Friday, January 28, 2011

Labrador Behind The Wheel

There are two types of drivers in this world: Commuters and Labradors.  You can tell the difference between the two.  A commuter's face is in a constant state of fluctuation, betwixt tension and utter boredom.  An angry raisin staring at the road ahead, eyes fixed upon the end in sight.  Route A to B to A to B until the mind is numb.

I am a Labrador.  If I could, I would let my ears flap in the wind, my tongue loll out the window with a permanent grin glued on my face, and a guffawing sound, Disney-like by nature would echo from my lungs.  Drool and slobber be damned.  Had I a tail it would wag constantly, thumping against the leather seat like a drumbeat to the music from my radio.  I am happiest in motion.  My car is an extension of who I am.

Commuters do not understand this connection.  Other Labradors do.  You can tell when you meet a fellow Lab.  Their eyes soften as they talk about their car.  They talk about how they love to follow the curve of a road as it snakes ahead of them.  They would never dream of flying, even if it shaves off a day's worth of time.  Saving time has nothing to do with being a Labrador behind the wheel.  You can't stick your head out of a plane.  I'm certain that tongue and tail wagging are frowned upon by the FAA.

Music and driving go together.  It's another part of the relationship that I have with my car.  Sometimes I leave NPR on the radio and listen to the voices wafting in from a tiny studio, filled with underpaid nobodies and marginal somebodies.  Most of the time my car and I twist and turn along to a jumble of music.  One of my longest and healthiest relationships was with Julie, the Chrysler Sebring.  She was the first car I had; a green convertible with a tan roof that opened up to the sky.  I don't know why I named her, except that there was a song that was the impetus for naming metal and leather and rubber bits stuck together by a factory full of people I would never meet or form an attachment to.  But I named it, and thought of the car as female.  I was twenty-one years old then.  The car was bought from my folks at the family discount rate.  Not quite the five finger discount, but close to it.  Nine years later Julie had her last drive.  The engine needed to be replaced.  The brake pads were worn thin.  Julie was making odd sputtering noises when I hit the gas peddle, or the brake, or turned the wheel, or blinked.  She wasn't a pet, but it was a loss.  That car was a way to leave the familiar and find a new home.  To be reckless in search of adventure on the high seas of black tar and gravel, and then to return home where it was safe.  Julie was a place for misbehaving and losing items found years later wedged under the back seat.  Julie was all of those things.  Now I have Sam.  Sam is more mature.  She is a less dented convertible.  Sam is new and was purchased from a dealer's lot, where words like "financing" and "loans" and "interest rate" were applied.  Pieces of paper were stapled together and signed.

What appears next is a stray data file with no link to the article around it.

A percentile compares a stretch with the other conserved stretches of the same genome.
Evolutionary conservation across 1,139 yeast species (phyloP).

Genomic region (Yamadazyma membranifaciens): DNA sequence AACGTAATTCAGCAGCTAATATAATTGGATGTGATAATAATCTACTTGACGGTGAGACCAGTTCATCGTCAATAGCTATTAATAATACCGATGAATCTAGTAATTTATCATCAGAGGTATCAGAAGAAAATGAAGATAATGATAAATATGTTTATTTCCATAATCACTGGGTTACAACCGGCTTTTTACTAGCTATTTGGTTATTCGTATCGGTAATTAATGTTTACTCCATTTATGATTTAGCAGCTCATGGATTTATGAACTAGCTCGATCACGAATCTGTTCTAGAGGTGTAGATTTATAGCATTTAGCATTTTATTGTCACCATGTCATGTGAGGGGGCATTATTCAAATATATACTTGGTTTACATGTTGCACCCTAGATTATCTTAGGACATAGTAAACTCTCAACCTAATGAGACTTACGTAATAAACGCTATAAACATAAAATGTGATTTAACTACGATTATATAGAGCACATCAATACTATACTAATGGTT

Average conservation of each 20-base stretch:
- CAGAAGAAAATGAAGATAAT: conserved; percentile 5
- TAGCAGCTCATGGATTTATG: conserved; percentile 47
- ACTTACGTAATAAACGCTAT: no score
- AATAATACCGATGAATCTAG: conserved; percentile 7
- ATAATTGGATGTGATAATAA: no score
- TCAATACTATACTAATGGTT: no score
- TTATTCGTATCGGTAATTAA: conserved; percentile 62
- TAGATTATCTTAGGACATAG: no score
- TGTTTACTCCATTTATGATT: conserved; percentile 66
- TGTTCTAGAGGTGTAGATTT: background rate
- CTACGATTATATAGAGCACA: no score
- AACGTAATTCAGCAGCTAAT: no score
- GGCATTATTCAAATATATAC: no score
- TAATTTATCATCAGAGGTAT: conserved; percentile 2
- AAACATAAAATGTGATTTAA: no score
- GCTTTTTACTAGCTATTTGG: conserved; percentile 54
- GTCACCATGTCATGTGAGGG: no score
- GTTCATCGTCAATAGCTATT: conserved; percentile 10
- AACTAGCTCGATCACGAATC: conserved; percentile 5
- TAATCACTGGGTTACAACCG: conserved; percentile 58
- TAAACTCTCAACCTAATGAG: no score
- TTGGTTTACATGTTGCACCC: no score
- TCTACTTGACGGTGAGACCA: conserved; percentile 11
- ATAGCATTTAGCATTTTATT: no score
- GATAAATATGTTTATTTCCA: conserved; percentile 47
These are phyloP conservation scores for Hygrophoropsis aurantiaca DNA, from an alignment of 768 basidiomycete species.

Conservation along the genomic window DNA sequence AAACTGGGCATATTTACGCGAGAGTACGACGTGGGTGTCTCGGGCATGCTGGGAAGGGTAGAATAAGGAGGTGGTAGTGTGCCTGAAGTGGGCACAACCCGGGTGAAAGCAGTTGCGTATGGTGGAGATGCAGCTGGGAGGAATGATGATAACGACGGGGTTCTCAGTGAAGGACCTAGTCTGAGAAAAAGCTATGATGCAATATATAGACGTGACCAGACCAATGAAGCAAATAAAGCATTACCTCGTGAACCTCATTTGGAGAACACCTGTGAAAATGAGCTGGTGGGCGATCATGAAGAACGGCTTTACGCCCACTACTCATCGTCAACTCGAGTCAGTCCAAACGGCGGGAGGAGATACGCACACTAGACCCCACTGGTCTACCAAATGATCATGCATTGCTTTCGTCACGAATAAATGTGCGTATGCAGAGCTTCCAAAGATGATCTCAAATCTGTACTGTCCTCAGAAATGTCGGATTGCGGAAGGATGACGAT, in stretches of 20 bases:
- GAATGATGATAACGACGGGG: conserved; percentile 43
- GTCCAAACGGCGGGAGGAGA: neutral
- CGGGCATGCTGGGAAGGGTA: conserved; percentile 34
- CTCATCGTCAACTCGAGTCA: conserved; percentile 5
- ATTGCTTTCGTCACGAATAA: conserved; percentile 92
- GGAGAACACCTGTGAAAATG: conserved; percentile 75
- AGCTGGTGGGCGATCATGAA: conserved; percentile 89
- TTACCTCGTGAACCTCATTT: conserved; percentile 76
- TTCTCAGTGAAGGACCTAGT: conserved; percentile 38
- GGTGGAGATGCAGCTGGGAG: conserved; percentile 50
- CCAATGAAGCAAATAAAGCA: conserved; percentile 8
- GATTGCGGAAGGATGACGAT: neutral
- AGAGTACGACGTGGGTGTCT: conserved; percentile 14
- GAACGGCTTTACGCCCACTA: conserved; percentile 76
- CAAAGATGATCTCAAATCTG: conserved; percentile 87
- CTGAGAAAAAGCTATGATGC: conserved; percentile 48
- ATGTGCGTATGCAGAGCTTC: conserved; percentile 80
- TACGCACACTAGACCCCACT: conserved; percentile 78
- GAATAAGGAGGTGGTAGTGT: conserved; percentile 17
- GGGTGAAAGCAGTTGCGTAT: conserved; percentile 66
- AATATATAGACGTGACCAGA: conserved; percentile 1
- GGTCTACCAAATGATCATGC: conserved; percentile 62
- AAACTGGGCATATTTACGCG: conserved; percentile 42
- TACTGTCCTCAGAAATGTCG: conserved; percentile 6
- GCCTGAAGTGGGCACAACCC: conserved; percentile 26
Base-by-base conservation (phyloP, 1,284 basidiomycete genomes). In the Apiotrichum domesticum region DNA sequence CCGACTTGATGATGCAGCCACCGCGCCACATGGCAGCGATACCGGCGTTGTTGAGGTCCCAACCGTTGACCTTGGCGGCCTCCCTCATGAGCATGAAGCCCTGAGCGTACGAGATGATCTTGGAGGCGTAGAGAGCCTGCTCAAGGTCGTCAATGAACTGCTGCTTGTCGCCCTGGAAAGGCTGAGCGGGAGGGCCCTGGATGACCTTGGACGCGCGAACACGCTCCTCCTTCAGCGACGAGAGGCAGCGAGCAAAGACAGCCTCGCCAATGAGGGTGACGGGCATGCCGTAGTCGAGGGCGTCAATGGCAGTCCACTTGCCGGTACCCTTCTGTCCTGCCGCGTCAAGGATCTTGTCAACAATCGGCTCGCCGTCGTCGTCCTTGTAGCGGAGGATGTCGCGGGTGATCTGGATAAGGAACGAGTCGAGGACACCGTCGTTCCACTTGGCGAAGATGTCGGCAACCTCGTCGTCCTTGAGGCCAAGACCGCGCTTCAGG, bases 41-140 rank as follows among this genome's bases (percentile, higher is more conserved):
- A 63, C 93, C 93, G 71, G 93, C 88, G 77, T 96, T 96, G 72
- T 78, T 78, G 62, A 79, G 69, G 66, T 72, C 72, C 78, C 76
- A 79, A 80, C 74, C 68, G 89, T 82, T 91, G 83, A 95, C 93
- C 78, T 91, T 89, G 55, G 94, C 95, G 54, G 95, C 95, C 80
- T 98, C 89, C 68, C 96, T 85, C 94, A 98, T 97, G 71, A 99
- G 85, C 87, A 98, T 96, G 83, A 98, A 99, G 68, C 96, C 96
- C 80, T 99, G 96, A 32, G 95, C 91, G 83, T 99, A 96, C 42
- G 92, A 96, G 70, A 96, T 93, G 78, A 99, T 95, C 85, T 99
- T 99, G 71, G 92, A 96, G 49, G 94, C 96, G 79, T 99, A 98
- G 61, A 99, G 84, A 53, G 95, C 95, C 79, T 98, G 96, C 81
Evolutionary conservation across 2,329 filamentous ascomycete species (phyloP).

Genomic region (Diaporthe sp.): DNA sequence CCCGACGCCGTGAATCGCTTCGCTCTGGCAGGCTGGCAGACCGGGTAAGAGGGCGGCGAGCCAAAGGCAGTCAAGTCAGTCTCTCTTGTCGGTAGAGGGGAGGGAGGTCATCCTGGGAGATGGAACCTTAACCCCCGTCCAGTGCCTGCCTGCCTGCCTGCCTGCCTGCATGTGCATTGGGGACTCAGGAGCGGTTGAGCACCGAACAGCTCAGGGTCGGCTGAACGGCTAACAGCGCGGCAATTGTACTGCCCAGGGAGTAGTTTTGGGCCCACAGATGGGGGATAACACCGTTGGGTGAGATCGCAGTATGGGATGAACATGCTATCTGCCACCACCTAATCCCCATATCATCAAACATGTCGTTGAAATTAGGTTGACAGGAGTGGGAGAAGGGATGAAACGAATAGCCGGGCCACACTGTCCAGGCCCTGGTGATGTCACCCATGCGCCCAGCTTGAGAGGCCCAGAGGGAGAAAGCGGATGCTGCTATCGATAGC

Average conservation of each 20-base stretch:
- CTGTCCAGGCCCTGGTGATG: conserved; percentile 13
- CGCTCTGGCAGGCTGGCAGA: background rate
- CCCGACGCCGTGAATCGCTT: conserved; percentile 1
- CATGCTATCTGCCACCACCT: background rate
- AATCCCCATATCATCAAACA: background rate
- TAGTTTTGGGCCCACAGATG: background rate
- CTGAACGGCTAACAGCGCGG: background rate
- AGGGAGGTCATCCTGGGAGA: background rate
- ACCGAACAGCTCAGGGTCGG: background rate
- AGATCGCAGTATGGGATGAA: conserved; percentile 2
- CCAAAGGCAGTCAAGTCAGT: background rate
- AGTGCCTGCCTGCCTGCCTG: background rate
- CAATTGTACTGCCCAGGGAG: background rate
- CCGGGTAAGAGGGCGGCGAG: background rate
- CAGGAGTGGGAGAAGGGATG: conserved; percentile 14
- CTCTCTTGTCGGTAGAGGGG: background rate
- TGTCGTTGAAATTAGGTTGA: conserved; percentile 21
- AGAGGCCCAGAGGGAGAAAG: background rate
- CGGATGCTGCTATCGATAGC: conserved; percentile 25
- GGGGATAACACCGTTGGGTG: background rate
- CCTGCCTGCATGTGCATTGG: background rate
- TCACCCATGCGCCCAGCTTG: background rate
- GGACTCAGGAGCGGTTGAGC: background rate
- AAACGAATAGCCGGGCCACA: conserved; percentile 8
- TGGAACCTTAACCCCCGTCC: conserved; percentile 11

Sam steers me out of Boston and we move on up and east towards the Coast.  I open up my eyes and watch the lights wink at me from around the bend.  The windows are rolled down and I let my lungs fill up with air.  My tail wags against the leather and I am a happy gal again.

1 comment:

The Lost Romantic said...

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My father's first novel is available for purchase - click on the link to access it. Randall's Jury by Ted Newman.